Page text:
It seems like a pretty simple concept: you break a safety rule (even if you are the injured party) and you can be disciplined. Many firms have used this process for years to enforce rules to keep their employees safe while at work. A recent lawsuit filed by the US Department of Labor could, however, change the way your company handles safety rule violations.
On February 10, the U.S. Department of Labor filed a lawsuit against the Ohio Bell Telephone Company (AT&T) on behalf of 13 injured workers who were given safety rule-related job suspensions in the years 2011 to 2013. The unpaid suspensions were from one to three days according to the suit filed by the Department of Labor.
The employer contends that the suspensions were a result of accident investigations that showed that the injured employee violated corporate workplace safety standards
Applying Whistleblower Protections
The US Department of Labor and OSHA contend that under the federal Whistleblower Protection Program, Ohio Bell (AT&T) retaliated against the employees for reporting a workplace injury – including their own injuries. “It is against the law for employers to discipline or suspend employees for reporting injuries,” said Dr. David Michaels, assistant secretary of labor for occupational safety and health. AT&T contends that the suit is without merit.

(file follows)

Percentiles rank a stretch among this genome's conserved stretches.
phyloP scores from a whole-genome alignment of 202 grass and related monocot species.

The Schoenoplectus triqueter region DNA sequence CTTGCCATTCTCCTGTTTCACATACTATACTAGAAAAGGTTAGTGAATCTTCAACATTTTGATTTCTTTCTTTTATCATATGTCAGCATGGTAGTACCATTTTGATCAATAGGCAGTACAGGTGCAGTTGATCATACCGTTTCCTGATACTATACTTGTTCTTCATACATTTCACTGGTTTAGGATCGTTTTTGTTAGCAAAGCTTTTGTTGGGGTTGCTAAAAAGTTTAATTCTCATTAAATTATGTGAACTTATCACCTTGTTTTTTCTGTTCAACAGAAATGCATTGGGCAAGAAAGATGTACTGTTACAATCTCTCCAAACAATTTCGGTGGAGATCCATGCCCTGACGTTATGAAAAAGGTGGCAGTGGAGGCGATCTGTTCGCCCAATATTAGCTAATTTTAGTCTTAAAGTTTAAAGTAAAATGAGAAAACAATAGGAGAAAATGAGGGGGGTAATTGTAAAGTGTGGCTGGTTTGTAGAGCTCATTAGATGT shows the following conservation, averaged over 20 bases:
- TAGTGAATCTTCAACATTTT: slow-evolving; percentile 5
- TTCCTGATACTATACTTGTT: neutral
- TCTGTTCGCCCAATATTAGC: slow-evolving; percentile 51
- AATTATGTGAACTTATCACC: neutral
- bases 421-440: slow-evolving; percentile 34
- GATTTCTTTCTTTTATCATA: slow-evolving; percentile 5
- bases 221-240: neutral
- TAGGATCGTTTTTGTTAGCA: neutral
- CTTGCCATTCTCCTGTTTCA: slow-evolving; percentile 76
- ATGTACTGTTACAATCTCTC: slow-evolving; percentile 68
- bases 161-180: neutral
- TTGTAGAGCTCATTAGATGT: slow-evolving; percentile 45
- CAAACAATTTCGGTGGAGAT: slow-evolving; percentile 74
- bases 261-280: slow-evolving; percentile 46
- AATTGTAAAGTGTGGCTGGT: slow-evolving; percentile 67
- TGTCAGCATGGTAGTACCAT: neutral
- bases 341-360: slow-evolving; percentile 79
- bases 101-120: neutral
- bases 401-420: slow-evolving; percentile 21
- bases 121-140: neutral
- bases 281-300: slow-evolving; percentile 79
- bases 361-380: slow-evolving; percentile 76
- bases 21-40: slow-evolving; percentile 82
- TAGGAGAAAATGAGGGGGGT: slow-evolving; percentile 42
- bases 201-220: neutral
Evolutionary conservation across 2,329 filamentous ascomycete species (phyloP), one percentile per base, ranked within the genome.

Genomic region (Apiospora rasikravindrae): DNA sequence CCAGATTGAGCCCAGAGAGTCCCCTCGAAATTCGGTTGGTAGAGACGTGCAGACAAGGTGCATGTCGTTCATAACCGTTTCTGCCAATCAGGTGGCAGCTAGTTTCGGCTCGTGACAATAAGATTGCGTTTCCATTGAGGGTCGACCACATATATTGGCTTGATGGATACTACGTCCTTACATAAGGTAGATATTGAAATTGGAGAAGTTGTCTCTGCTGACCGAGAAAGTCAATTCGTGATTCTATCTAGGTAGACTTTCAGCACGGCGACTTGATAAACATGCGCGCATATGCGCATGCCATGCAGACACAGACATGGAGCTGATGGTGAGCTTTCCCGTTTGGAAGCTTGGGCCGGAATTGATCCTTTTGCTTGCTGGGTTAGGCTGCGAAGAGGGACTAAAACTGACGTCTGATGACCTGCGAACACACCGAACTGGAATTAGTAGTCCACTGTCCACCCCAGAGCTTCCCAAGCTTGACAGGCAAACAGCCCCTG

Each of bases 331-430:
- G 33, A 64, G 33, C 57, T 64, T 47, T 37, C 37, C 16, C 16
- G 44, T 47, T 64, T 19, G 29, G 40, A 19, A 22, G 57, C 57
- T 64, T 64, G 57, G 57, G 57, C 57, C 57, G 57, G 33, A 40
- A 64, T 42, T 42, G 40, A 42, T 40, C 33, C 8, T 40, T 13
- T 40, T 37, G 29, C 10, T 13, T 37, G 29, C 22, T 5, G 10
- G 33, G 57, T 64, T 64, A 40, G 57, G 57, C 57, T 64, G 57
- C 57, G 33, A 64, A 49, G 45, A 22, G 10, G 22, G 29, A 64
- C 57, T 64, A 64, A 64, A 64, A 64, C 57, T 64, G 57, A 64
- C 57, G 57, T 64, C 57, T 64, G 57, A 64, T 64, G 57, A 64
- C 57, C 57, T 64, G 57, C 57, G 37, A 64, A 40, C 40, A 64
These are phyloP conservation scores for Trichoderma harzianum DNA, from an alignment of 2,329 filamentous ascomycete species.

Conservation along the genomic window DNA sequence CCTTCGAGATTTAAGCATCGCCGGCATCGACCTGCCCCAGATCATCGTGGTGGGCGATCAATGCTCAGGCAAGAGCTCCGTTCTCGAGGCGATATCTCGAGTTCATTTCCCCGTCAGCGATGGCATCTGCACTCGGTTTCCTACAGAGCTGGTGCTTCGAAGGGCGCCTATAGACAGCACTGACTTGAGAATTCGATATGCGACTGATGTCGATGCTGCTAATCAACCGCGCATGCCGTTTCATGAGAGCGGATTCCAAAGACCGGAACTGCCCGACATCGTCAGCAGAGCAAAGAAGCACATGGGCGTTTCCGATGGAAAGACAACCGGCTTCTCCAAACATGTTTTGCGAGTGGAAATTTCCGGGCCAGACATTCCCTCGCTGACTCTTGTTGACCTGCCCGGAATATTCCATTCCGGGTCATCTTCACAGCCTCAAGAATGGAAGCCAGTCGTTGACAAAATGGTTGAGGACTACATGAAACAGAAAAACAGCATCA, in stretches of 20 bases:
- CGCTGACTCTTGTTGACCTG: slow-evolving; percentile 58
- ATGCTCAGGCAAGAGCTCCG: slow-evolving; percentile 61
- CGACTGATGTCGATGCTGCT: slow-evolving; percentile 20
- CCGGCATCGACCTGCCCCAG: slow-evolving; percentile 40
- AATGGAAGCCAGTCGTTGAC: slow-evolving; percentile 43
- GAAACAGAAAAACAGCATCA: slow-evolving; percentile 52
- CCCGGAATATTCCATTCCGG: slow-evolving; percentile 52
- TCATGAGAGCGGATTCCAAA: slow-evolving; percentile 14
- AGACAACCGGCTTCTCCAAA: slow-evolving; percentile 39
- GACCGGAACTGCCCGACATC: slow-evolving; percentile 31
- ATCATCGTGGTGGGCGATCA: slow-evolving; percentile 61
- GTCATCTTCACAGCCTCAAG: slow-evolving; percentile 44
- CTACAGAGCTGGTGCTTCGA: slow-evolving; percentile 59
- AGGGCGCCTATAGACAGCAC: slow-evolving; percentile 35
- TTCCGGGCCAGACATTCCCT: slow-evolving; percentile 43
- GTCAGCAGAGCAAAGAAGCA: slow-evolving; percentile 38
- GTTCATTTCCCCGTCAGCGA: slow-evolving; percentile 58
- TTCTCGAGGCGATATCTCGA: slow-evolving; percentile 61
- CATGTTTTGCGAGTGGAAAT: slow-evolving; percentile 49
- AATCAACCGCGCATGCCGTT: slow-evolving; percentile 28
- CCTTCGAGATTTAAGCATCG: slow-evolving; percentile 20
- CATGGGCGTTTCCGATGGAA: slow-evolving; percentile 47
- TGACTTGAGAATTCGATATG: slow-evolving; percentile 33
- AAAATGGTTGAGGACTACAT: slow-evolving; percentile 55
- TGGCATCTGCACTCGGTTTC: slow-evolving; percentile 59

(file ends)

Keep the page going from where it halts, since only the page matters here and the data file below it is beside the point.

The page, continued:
The outcome of this case could affect how companies discipline workers who injure themselves due to an alleged violation of corporate safety policies—possibly increasing the likelihood of more workers being injured in the future.
The Occupational Safety & Health Administration also just made it easier than ever to lodge a complaint against an employer, with a new online reporting option. With promises of lump sum back pay and punitive damages being given to a reporting party under the Whistleblower Protection Program and the position taken by the DOL thus far in the AT&T suit, could the days of being held accountable for safety rules be over?
This post was originally published February 21, 2014.